Preparation: The hope of the Patriarchs

The first Candle: Hope.

The first candle of Advent is all about hope.
Think about hope as you hear Lamentations 3: 21-24:

“But this I call to mind,
and therefore I have hope:
The steadfast love of the Lord never ceases,
God’s mercies never come to an end;
they are new every morning;
great is your faithfulness.
“The Lord is my portion,” says my soul,
“therefore I will hope in the Lord.”

The book of Lamentations, written by a people in exile with no country to call their own. In that hopeless situation we have the above verses of hope written. A man ridiculed, tortured and abused, the prophet Jeremiah, a man with no hope and in a hopeless situation, no hope except hope in God, wrote the words above the picture.

Gracious God, We cry out to you. We come to you looking for hope. When everything else we rely on fails us, our only hope is in you. When we do not understand what has happened, we hope in you. We can hope for better days because we trust you. We know you and we know you are here with us no matter what we are facing. Some of us see only darkness this time of year. Some of us find life overwhelming. Some of us are filled with Advent joy. Wherever we find ourselves today, Loving God, remind us that our hope is in you. Be with us on this journey. Amen.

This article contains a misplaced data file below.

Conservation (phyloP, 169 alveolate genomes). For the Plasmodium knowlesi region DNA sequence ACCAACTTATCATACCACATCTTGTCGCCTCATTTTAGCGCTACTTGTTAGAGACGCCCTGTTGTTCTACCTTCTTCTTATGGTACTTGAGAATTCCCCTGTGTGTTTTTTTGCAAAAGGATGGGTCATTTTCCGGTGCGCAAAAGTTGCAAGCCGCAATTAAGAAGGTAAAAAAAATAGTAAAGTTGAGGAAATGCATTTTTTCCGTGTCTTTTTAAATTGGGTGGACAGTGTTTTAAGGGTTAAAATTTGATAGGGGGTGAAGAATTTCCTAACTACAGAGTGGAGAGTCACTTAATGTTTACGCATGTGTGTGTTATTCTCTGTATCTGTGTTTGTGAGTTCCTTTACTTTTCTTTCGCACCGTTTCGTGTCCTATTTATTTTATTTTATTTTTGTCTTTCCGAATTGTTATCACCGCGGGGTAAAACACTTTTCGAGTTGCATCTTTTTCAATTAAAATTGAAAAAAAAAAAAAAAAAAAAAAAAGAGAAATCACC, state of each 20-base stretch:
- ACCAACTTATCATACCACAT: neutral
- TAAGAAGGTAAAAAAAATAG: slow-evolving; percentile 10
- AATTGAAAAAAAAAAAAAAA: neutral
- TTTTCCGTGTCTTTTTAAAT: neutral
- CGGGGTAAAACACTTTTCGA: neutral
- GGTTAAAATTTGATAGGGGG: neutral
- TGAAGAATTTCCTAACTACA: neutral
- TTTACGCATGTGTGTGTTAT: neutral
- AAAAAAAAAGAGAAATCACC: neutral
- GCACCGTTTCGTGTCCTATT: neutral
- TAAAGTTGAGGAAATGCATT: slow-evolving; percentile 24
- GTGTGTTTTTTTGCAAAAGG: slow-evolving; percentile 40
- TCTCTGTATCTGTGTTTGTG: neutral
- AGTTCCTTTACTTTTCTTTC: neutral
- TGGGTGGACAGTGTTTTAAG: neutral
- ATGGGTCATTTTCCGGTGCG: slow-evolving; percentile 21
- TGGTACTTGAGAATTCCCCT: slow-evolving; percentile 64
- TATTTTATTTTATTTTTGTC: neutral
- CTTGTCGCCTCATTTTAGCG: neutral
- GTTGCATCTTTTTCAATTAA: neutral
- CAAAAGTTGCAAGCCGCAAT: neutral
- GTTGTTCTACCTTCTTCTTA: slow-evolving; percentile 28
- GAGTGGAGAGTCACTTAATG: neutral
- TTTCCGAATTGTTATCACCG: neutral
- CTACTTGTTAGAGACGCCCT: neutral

The first candle: The patriarchs.

God said, “I am the God of Abraham, of Isaac and of Jacob.”

So why do we hear sermons on Abraham, one or two on Jacob. But hardly any on Isaac?

That is because they were action men. Abraham is easy:
God told him to leave his country – he went.
God told him to sacrifice his son – he goes, even though God has promised that a nation would be Isaac’s descendants.

Jacob is the great transformation story. Sly, cheating Jacob gets swindled himself, meets with God and is transformed.

But Isaac, what does he do? He is passive in the Abraham stories, he repeats his father’s mistakes and in old age his son cons him into giving him his blessing. Not good. The thing is Isaac is a bit ordinary. He’s the ordinary son of a great father. He is the ordinary father of a great son. But God includes him; God is the God of Abraham and of Isaac and of Jacob, the ordinary Isaac is included. God likes ordinary.

It does not matter to God if we have the great faith of an Abraham, are transformed like Jacob or are an ordinary Isaac, you are still special to God. In your relationship be yourself, even if you think you are too ordinary to do anything, but we all have this same hope — God believes in you.

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